Feline aggression is one of those really confusing things to unravel. It has so many possible causes and very few ways to pick them apart to find the right one.
It’s all about instinct. Aggression could be fear, stress, territorial disputes… or a sign of an underlying pain or illness. Cats instinctively know that sickness is weakness is danger. They will do anything and everything to avoid displaying that weakness and putting themselves in perceived danger. This means hiding symptoms, as well as using aggression to keep others at bay.
Selene, one of our cats, recently became extremely aggressive toward her brother. Because the timing was coincident with a cat coming around and making her territorially aggressive as well, the theory was that she was showing displaced aggression. However, my husband and I were convinced it was more than that. A test showed minor indications of infection, but further tests didn’t culture anything. We got the Comfort Zone diffuser with Feliway feline facial pheremones, which are used to comfort and calm cats. It definitely helped, but the situation continued to deteriorate.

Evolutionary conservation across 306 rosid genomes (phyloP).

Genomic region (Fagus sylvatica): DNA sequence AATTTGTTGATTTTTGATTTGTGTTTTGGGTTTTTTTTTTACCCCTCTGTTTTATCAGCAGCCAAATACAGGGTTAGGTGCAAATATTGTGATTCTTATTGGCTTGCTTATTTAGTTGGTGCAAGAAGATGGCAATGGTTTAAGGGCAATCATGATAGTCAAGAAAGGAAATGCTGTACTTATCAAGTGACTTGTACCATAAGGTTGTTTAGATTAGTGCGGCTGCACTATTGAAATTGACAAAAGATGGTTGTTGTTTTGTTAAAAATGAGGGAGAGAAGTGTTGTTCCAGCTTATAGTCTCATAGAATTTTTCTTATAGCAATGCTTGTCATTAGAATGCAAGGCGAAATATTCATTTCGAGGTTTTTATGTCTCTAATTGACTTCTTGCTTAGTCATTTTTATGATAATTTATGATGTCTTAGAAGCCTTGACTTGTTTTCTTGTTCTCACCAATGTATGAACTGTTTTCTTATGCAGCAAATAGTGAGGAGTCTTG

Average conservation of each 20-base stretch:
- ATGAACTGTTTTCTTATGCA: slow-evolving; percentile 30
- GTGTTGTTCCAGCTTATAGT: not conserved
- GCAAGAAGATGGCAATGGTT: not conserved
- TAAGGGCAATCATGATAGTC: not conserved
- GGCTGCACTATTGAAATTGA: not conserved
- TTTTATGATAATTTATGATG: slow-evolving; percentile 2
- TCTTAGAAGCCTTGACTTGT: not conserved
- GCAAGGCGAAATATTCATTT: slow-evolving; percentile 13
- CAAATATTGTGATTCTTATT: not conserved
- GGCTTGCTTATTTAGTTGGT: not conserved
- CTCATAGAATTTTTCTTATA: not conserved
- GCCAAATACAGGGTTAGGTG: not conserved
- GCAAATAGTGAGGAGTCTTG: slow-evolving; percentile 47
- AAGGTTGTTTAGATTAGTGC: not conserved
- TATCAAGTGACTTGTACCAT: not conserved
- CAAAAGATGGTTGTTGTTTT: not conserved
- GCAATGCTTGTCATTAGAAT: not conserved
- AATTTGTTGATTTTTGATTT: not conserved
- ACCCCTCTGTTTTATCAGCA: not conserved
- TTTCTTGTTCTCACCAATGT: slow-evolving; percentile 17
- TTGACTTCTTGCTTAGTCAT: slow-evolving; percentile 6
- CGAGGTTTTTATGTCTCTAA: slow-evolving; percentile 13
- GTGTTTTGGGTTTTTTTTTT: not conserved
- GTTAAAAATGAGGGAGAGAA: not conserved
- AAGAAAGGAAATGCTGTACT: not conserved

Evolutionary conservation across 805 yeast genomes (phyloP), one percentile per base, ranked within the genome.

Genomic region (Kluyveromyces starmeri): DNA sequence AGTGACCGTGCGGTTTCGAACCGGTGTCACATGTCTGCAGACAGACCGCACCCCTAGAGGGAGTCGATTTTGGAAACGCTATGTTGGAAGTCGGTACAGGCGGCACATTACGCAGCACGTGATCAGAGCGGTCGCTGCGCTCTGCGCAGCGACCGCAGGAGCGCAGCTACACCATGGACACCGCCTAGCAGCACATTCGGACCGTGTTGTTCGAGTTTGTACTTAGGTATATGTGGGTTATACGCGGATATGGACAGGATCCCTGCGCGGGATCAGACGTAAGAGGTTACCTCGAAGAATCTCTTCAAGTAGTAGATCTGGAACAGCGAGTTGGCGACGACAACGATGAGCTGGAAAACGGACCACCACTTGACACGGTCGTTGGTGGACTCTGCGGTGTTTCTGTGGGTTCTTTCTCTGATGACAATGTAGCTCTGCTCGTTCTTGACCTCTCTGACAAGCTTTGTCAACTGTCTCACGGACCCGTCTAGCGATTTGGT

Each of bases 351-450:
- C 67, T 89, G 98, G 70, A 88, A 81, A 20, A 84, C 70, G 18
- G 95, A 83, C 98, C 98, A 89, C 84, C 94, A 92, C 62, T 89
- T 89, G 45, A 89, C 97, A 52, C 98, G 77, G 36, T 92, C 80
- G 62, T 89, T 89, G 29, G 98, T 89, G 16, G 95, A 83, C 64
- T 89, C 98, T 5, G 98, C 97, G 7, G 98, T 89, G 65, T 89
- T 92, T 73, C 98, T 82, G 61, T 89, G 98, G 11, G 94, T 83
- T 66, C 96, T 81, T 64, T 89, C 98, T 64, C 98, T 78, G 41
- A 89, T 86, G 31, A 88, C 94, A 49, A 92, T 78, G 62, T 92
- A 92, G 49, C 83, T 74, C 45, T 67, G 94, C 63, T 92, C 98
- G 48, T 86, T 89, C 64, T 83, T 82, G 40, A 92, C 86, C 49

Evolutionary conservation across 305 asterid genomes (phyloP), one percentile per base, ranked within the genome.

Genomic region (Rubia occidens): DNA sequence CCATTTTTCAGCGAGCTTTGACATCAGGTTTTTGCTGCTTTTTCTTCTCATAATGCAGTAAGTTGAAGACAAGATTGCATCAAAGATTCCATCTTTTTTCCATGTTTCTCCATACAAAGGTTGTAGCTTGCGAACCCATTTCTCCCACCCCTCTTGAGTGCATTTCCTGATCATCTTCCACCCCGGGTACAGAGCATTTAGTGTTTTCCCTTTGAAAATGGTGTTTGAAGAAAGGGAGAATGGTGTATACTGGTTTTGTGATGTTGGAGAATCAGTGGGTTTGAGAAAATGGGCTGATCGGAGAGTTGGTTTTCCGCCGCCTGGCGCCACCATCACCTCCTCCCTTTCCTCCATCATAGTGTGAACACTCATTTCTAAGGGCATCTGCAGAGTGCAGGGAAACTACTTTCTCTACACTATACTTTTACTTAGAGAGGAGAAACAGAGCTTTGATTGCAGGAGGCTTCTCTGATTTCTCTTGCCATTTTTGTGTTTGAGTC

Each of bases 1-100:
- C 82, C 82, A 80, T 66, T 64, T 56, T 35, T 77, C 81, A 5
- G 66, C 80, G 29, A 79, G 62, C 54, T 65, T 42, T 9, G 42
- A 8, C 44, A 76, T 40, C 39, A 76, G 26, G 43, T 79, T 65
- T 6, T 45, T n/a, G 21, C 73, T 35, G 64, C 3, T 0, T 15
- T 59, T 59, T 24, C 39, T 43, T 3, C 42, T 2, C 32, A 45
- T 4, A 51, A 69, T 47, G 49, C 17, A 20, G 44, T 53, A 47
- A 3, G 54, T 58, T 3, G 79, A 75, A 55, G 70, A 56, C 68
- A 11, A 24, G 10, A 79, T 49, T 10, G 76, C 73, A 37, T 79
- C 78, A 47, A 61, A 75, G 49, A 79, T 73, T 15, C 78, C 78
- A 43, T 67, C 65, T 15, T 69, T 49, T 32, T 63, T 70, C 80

We brought Selene back to the vet and they were kind enough to fit us in at the last minute with their behavioral specialist. Long story short, she has joint troubles (possibly arthritic) and was having constipation issues. Now she’s on glucosamine and chondroitin for the joint troubles and a medicine for the constipation. There’s still some aggression, but it’s very noticeably better and less frequent.
It’s often been said that, man’s assumption to the contrary, cats have not yet been domesticated. I think this is one of the more prominent indications of this. Things would be so much easier if cats would just display their symptoms instead of trying to hide them!
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